“By the way, take a look at this. Three years ago, a newly appointed archbishop lost control. For some unknown reason, he stormed through the various levels of protection and vanished mysteriously with a Grade 0 Sealed Artifact. Memorize this photo. If you discover him, do not alert or disturb him. Return to report it immediately or the chance of you dying in the line of duty is a thousand percent.”

“What?” Klein received the piece of paper. There was no title on it, just a black and white photo with a few lines of words.

“Ince Zangwill. Male. Forty years old. Former archbishop. A Gatekeeper who failed in his promotion and was enticed by the devil and was corrupted. He escaped with Sealed Artifact 0-08. Particular traits are…”

The picture depicted Ince Zangwill as wearing an all-black clergyman robe with buttons on both sides and a soft cap. His hair was dark blonde and his pupils were so blue that it was nearly black. He had a high nose and his lips were tightly pursed. His facial features were like a classic sculpture without any wrinkles. The most striking characteristic was that he was blind in one eye.

“The description of the corrupted is so detailed but the only thing about the Sealed Artifact is its codename…” Klein honestly offered his first impression.

“That’s why it is at the highest security clearance. The search for Sealed Artifacts No. 0-08 is only described verbally and never written in words. Even so, the description will be little,” said Dunn with a sigh. “0-08 appears to be a common quill, but it does not need ink to write. That’s all.”

Dunn did not dive deeper into the topic. He tugged at the golden chain on his black windbreaker and took out a gorgeous pocket watch of the same color. He clicked it open and took a glance before pointing outside.

“I’ve told you all you need to know. Go to the armory to find Old Neil. Get him to arrange the documents that you need to read. He is no ordinary civilian clerk. He was once a formal member, but due to his advanced age, he failed to be promoted. His health is ailing, so it’s no longer suitable for him to handle cases. Furthermore, he does not wish to become an internal Keeper or rest at home. All he wishes is to be accompanied by documents and records.”

20 The Forgetful Dunn

“Okay.” Klein bowed slightly as he wore his short top hat again. However, his mind was preoccupied with how Sealed Artifact 0-08 looked.

It appears to be just your everyday quill?

It writes without ink?

Then, what is its actual use? What makes it classified at the highest level of confidentiality that it’s deemed Extremely Dangerous?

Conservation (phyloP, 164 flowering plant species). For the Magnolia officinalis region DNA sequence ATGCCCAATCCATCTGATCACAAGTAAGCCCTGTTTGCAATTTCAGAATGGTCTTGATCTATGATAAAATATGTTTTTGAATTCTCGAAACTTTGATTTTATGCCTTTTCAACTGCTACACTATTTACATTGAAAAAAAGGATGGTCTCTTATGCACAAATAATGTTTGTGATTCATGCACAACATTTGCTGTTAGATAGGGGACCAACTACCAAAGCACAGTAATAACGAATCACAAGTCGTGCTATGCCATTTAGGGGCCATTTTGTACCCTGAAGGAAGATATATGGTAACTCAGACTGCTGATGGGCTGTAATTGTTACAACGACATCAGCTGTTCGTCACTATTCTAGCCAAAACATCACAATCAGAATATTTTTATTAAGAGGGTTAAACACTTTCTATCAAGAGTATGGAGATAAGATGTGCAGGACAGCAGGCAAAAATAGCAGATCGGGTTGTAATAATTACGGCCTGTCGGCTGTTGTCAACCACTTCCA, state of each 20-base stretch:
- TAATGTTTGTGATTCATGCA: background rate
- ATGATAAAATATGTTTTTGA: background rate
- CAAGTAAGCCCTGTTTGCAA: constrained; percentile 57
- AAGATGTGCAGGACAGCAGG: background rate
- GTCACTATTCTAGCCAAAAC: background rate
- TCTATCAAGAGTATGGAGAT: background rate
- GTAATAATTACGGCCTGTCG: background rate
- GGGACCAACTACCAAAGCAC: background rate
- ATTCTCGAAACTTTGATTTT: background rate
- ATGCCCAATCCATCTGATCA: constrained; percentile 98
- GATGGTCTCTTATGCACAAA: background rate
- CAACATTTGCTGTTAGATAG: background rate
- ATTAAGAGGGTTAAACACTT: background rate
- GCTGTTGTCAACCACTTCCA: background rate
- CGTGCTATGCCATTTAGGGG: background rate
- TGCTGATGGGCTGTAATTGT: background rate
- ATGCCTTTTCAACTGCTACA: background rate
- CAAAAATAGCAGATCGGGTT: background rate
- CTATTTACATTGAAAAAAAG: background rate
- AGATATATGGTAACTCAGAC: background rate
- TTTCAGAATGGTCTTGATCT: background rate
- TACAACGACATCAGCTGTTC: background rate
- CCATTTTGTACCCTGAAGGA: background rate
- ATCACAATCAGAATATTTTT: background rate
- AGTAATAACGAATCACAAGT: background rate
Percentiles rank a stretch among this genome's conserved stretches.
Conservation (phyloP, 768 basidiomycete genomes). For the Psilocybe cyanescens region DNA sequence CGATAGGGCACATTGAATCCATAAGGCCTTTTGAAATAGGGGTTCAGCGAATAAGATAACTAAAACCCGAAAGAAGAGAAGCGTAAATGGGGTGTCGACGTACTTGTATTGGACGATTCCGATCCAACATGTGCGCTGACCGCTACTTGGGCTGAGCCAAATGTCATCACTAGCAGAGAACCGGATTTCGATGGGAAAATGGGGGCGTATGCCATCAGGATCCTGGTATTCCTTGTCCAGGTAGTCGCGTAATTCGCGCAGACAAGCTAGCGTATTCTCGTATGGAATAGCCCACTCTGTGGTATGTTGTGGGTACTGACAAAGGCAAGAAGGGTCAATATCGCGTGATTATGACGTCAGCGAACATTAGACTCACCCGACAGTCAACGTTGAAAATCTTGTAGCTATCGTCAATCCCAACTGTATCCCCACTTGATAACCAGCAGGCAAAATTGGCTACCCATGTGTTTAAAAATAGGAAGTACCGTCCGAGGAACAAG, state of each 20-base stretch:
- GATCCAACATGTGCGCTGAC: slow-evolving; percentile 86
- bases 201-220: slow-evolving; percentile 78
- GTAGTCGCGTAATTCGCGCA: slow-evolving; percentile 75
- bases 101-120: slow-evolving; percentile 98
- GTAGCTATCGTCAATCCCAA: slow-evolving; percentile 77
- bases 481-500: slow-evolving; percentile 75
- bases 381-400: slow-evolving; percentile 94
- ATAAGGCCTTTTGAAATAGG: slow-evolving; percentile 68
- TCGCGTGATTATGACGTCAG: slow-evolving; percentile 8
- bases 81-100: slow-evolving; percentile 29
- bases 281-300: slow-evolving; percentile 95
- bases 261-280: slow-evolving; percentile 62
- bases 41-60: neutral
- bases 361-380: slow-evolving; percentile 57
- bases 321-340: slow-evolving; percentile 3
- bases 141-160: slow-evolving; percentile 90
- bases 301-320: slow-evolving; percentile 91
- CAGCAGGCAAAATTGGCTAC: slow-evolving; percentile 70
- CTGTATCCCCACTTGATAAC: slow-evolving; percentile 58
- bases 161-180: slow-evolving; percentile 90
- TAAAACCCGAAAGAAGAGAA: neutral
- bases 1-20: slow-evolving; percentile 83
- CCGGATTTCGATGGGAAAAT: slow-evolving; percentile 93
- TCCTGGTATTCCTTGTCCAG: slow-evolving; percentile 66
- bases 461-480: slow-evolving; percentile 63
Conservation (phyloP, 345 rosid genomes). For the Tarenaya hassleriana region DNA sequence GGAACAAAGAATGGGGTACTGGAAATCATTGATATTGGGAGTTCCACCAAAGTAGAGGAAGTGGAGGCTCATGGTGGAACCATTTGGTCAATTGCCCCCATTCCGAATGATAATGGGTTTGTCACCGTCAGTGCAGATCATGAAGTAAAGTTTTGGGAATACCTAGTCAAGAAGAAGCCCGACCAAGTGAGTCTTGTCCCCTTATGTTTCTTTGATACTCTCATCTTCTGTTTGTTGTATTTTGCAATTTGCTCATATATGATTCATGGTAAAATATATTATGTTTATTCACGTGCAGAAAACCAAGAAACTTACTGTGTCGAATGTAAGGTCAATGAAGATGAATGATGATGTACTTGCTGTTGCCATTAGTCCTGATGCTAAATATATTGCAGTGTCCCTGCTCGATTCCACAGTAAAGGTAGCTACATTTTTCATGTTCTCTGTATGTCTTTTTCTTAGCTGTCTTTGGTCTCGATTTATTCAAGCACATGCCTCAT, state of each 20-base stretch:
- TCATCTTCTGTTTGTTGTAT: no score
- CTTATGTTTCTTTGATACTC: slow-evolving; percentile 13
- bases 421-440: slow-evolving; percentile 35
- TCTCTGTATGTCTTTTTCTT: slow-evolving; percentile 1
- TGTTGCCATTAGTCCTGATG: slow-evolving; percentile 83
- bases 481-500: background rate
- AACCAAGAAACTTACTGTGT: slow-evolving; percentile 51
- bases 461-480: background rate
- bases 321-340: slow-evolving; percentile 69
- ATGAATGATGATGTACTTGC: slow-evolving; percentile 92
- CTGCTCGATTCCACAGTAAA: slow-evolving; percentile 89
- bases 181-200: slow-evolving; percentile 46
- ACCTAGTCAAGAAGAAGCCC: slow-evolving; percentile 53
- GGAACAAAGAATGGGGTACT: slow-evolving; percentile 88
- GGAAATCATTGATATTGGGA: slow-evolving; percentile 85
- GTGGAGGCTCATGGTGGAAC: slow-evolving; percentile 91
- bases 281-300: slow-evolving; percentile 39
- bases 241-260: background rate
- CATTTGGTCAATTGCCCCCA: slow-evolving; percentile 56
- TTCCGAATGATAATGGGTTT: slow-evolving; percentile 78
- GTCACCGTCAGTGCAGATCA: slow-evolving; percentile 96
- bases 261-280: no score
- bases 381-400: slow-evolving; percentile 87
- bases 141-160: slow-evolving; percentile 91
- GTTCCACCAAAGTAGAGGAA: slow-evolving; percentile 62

Can it be a pen that kills anyone whose name is written?

No, that would be way too heaven-defying. Ince Zangwill wouldn’t need to escape and hide away if that were the case…

Just as Klein turned around to leave, Dunn suddenly shouted out to him.

“Hold on. I forgot something.”

“What?” Klein turned his head; his eyes puzzled.

Dunn put back his pocket watch and said with a smile, “Later, remember to visit the accountant, Mrs. Orianna, and get an advance payment of four weeks—a total of twelve pounds. After that, you’ll earn half your salary every week until the difference is covered.”

“That’s too much. There’s no need for this, the amount should be reduced,” said Klein subconsciously.

He had no objection towards an advanced payment. After all, he didn’t even have the money needed to pay for the public horse carriage trip home. However, to receive twelve pounds at once left him a little afraid.

“No, it’s necessary,” said Dun as he shook his head and smiled. “Think about it. Do you still wish to continue living in your present apartment? One that needs you to share a bathroom with so many other tenants? Even if you aren’t taking yourself into consideration, think about the lady. Besides…”

He paused when he saw Klein nod in agreement. He smiled and sized up Klein’s garbs and said with a meaningful intent, “Besides, you need a cane, and you should buy a new suit.”

Klein was taken aback for a second before snapping back to reality. His face immediately burned with embarrassment since the suit he was wearing was cheap and of inferior quality.

Typically, a top hat was made of silk, costing five to six soli. A bow tie was three soli, a walking cane inlaid with silver was seven to eight soli, a shirt was three soli, while pants, a vest, and tuxedo were around seven pounds in total. Leather boots were nine to ten soli. As such, an entire suit cost more than eight pounds and seven soli. Of course, to be a presentable gentleman, one needed a watch chain, a pocket watch, and a wallet.

Back then, the original Klein and Benson scrimped and saved before managing to save up a pool of money. When they went to a clothing store to check the price, they ended up running off without even bothering to try haggling. They each bought a set at a bargain shop near Iron Cross Street for a total of less than two pounds.

It was also because of that incident that original Klein had a deep impression of the prices of clothes.

“O-Okay,” Klein stammered a reply.

He was like the original Klein. He was someone who cared about his appearance.

Dunn took out the pocket watch again and clicked it open to take a glance at it.

“Perhaps you should find Mrs. Orianna first? I know you’ll spend quite some time at Old Neil’s while Mrs. Orianna will likely be returning home soon.”

“Alright.” Klein was acutely aware of his state of poverty and did not object to it.

Dunn returned to the table’s side and pulled at a few hanging ropes as he said, “I’ll get Rozanne to bring you there.”

The ropes began their operation as the gears ground, producing a chime from a bell at the reception area of Blackthorn Security Company. When Rozanne heard it, she hurriedly stood up and carefully made her way down.